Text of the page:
Hawthorne Heights

author PP date 08/12/10

One of the best parts about this job is that you get to meet and talk to some of the people that influenced your taste in music and shaped you as a person somehow. As cheesy as Hawthorne Heights are to many people, they were one of the key "modern emo" bands that I liked aside from just punk rock. So to be able to sit down with one of the founding members to talk about their early material as well as how they've changed was special. We sat down at a tiny 4x3m2 room to have a quick chat about how things are going in the band now, why they rarely tour Europe, and whatever happened with the lawsuit they had with Victory a couple of years back. Read on to check it out, some interesting and well-worth reading answers included!

RF.net: Thanks for doing this interview. What's new in Hawthorne Heights?
Eron: We just released our fourth album in Europe, it's called "Skeletons", I believe it just came out last Friday. I know it came out on Friday in Germany, Austria and a couple of other places. I hope it came out in Denmark already. It came out in June in the states. Right now we're just out on the road supporting it. This is our first trip back to Europe in about four years. Our first trip ever up to Denmark.

RF.net: How come it has been such a long pause in between the European tours?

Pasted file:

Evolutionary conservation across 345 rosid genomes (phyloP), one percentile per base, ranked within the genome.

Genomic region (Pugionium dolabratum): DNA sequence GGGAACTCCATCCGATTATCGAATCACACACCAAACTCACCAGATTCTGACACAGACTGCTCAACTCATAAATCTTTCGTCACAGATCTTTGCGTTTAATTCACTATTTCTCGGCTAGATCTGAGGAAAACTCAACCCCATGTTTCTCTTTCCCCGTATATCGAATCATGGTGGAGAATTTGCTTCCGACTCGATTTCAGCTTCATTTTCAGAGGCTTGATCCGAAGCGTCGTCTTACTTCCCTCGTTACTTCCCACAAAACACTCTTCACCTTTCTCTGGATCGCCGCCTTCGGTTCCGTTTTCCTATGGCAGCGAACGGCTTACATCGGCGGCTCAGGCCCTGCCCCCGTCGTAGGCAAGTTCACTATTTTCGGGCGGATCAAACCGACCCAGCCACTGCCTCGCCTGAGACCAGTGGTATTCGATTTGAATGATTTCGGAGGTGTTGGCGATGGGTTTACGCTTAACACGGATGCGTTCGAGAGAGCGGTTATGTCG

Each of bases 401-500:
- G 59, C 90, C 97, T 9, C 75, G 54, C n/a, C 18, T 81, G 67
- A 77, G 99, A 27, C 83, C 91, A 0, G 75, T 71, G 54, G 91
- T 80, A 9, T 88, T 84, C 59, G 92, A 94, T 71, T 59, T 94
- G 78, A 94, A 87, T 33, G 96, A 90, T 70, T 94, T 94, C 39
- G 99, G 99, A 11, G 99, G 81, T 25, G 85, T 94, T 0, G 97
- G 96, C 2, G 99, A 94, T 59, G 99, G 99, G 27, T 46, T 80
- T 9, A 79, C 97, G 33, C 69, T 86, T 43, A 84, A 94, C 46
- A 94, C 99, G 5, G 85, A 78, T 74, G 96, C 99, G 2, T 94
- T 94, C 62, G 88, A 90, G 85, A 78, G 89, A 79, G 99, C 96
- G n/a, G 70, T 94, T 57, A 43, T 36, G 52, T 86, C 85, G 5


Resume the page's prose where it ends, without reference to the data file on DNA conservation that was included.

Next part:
Eron: Well, we went through a bitter lawsuit with our former record label, Victory. That put a damper on our ability to tour abroad. I mean it costs a lot of money to come here. Especially since we never really built these markets up, so whenever we would come over here, we would be sort of starting over, and we wouldn't make a lot of money, we'd always be in a losing money situation. So we were never able to do that. On top of that, we lost our guitar player, Casey, which further set us back. Touring in general was sort of put on a back burner for a little while, while we re-grouped and re-gained our focus. But now we're back on our feet I feel, and we want to come to Europe more frequently.

RF.net: So what do you think about Denmark? I heard you guys got here earlier today.
Eron: Yeah, we got here real early. Unfortunately we had to drive overnight, so as soon as we got here, I went right into the backstage room, and slept for several hours. So I didn't really have a chance to walk around. Some of the other guys were feeling more up to the challenge, and actually walked around. Is it Christiania? We're going to try to get down there. I think it's pretty far from here, like a twenty-minute walk or so, but we hear that's a cool area of town. Hopefully we'll maybe get to go there after the show.